United States District Court, E.D. California
ORDER DENYING PLAINTIFF'S MOTION FOR DISCOVERY
SANCTIONS AGAINST DEFENDANTS (ECF NO. 73.)
S. AUSTIN, UNITED STATES MAGISTRATE JUDGE.
Harris (“Plaintiff”) is a state prisoner
proceeding pro se and in forma pauperis
with this civil rights action pursuant to 42 U.S.C. §
1983. Plaintiff filed the Complaint commencing this action on
September 28, 2015. (ECF No. 1.) This case now proceeds with
the First Amended Complaint filed by Plaintiff on March 14,
2016, against defendants Correctional Officer (C/O) Humberto
German, C/O Philip Holguin, and C/O R. Burnitzki
(collectively, “Defendants”), for use of
excessive force in violation of the Eighth Amendment; and
against defendant C/O Philip Holguin for retaliation in
violation of the First Amendment. (ECF No. 8.)
August 30, 2019, Plaintiff filed a motion for the court to
sanction Defendants by entering default judgment against them
for spoliation of evidence. (ECF No. 73.) On September 19,
2019, Defendants filed an opposition to the motion. (ECF No.
74.) On October 3, 2019, Plaintiff filed a reply to the
opposition. (ECF No. 78.) Plaintiff's motion for
sanctions is now before the court. Local Rule
SPOLIATION OF EVIDENCE
is the destruction or significant alteration of evidence or
the failure to preserve property for another's use as
evidence in pending or reasonably foreseeable litigation.
United States v. Kitsap Physicians Svs., 314 F.3d
995, 1001 (9th Cir. 2002) (citing Akiona v. United
States, 938 F.2d 158, 161 (9th Cir. 1991)). For a
finding of spoliation, a party must show that “(1) the
party with control over the evidence had an obligation to
preserve it at the time of destruction; (2) the evidence was
destroyed with a ‘culpable state of mind'; and (3)
the evidence was relevant to the party's claim or
defense.” In re Hitachi Television Optical Block
Cases, 2011 WL 3563781, at *5 (S.D. Cal. Aug. 12, 2011)
(quoting Zubulake v. UBS Warburg, LLC, 220 F.R.D.
212, 220 (S.D. N.Y. 2003); see also Kitsap
Physicians Serv., 314 F.3d at 1001 (willful spoliation
occurs when a party destroys evidence after being given
notice that documents were potentially relevant to the
litigation before they were destroyed)). Once spoliation is
shown, the guilty party has the burden of demonstrating that
no prejudice resulted from the spoliation. Id. at 6
(quoting Hynix Semiconductor Inc. v. Rambus, Inc.,
591 F.Supp.2d 1038, 1060 (N.D. Cal., 2006) (internal
citations omitted, overturned on other grounds).
“Prejudice is determined by looking at whether the
spoliating party's actions impaired the non-spoliating
party's ability to go to trial, threatened to interfere
with the rightful decision of the case, or forced the
non-spoiliating party to rely on incomplete and spotty
evidence.” Id. (citing Leon v. IDX Systems
Corp., 464 F.3d 951, 959 (9th Cir. 2006)).
who has engaged in spoliation of evidence may be sanctioned
under the inherent power of the federal courts to sanction
abusive litigation practices or under Fed.R.Civ.P. 37.
See Compass Bank v. Morris Cerullo World
Evangelism, 104 F.Supp.3d 1040, 1052-53 (S.D. Cal.
moves the Court to sanction Defendants for spoliation of
evidence because Defendants were unable to locate two
videotaped interviews taken of Plaintiff on February 25, 2011
and August 28, 2011, after excessive force incidents at issue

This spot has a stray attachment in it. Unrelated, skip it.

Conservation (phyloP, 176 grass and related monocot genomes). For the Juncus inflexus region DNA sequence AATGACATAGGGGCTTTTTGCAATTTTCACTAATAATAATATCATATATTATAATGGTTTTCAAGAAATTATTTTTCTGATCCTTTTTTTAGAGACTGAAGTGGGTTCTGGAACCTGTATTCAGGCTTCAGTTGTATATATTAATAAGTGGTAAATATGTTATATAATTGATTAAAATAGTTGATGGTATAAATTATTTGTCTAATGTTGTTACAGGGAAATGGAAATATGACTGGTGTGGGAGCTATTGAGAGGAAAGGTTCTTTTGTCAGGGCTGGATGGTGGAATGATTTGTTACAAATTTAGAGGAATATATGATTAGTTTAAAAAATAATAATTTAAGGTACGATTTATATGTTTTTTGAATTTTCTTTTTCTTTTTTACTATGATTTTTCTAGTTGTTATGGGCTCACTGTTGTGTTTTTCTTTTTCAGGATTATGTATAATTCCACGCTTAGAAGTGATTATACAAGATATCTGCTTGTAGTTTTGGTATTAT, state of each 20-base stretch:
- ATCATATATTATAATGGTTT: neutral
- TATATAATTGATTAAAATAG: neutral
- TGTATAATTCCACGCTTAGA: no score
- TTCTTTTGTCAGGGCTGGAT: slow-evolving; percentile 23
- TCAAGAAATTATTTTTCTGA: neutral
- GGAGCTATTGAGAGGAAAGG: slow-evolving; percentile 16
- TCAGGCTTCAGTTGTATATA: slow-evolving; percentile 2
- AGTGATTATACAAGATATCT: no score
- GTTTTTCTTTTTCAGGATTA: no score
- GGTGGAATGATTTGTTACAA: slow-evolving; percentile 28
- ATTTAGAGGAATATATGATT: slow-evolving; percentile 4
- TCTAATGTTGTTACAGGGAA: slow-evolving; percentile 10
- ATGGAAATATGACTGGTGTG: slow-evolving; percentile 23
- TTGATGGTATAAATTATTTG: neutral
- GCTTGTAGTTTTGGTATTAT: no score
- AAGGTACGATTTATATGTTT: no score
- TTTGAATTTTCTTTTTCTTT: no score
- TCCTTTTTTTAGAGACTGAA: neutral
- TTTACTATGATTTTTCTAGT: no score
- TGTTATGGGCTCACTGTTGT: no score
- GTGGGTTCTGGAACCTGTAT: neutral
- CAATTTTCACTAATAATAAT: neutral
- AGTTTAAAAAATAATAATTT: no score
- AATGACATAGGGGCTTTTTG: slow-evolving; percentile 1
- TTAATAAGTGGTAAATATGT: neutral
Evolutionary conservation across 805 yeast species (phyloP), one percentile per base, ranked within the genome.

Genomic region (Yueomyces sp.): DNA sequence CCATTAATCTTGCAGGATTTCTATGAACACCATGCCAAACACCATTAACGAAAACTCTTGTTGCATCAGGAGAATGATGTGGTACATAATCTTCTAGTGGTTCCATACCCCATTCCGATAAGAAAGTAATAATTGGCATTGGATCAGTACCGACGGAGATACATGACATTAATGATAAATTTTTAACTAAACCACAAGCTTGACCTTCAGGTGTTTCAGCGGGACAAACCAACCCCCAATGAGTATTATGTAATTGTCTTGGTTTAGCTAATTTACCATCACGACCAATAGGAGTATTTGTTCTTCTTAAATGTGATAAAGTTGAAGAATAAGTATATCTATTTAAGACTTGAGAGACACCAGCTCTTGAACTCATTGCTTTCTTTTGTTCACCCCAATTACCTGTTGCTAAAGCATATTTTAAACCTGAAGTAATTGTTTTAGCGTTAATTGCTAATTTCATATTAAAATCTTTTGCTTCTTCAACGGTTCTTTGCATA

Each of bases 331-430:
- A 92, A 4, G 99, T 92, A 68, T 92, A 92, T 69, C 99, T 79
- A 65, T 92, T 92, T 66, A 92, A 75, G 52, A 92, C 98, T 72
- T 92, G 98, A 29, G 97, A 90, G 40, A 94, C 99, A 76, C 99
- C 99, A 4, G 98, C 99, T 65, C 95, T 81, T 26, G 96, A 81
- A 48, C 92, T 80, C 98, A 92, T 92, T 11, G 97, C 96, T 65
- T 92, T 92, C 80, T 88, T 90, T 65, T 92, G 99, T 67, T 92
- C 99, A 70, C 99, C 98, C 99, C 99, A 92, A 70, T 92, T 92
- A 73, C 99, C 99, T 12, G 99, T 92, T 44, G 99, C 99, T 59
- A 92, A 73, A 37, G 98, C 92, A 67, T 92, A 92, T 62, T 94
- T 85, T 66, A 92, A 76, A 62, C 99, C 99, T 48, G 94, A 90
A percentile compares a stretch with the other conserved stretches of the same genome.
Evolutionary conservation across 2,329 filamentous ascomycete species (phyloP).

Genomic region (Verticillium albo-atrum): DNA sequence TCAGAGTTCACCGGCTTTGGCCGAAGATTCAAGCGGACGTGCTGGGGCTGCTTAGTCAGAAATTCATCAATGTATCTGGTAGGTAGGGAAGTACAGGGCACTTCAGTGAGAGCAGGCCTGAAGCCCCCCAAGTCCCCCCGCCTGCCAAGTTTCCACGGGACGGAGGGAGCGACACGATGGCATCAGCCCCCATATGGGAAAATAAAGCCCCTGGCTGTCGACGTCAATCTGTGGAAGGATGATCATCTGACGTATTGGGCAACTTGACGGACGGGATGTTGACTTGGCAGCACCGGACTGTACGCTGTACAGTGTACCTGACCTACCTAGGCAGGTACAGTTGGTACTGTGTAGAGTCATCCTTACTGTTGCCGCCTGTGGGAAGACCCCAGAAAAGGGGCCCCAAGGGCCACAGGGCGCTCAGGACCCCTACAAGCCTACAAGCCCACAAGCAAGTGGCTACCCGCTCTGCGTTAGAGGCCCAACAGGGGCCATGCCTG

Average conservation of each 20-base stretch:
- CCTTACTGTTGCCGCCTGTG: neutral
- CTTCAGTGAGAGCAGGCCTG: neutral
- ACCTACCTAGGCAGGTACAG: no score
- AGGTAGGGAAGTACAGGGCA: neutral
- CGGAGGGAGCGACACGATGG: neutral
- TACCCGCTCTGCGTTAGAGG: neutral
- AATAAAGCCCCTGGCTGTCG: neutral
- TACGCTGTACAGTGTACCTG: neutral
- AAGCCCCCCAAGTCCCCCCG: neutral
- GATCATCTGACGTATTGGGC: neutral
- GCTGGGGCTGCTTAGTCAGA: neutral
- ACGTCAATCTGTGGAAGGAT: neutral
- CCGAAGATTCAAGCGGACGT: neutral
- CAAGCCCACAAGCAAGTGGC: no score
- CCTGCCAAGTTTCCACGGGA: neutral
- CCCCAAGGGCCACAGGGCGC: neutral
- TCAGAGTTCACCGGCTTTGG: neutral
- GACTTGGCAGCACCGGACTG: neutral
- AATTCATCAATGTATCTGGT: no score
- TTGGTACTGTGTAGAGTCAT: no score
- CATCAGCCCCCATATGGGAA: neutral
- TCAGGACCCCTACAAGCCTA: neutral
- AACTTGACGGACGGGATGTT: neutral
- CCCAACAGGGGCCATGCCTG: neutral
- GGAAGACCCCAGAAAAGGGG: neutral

in this case. Plaintiff shows that he submitted a request to
Defendants to inspect the videotapes and Defendants responded
that after a reasonable search and diligent inquiry they were
unable to locate the videos. (ECF No. 73 at 11-13.) Plaintiff
seeks a court order sanctioning Defendants by entry of
default judgment against them on his excessive force claims.
In the alternative, Plaintiff requests that upon trial in
this case the jury be instructed to draw an adverse inference
that the videos disappeared to undermine the investigation
into Plaintiff's excessive force and retaliation claims.
opposition, Defendants argue that Plaintiff's request for
sanctions is unsupported and improper because Defendants did
not conduct themselves with willfulness, default, or bad
faith. Defendants contend that Plaintiff cannot establish
that Defendants were ever responsible for securing or
retaining the alleged videos, and sanctions are improper
because Plaintiff has not presented any evidence that the
videos were willfully destroyed because of litigation. In
addition, Defendants argue that Plaintiff cannot establish
that either videotape was destroyed - Defendants were simply
unable to locate either video after a reasonable search.
responds that lack of evidence of Defendants' personal
involvement in spoliation does not absolve them from the
imposition of sanctions because Defendants are agents of the
California Department of Corrections and Rehabilitation
(CDCR), and CDCR will indemnify them for any damages.
has not established that Defendants were responsible for
preserving the videotapes at issue, or that they personally
acted to cause the loss or destruction of the videotapes
after being given notice that the videotapes were potentially
relevant to Plaintiff's case. Plaintiff's argument
that there is no requirement that Defendants personally act
is without merit. Also, Plaintiff has not established, beyond
his own speculation, that either of the videotapes was
destroyed and not simply lost. Plaintiff admits in his motion
that “it is impossible to obtain direct evidence of
defendants' involvement in the disappearance of these
videos.” (ECF No. 73 at 6:7-10.)
these circumstances the court finds no evidence that any
Defendant destroyed video tapes knowing that they were
relevant to this case. Therefore, it would be ...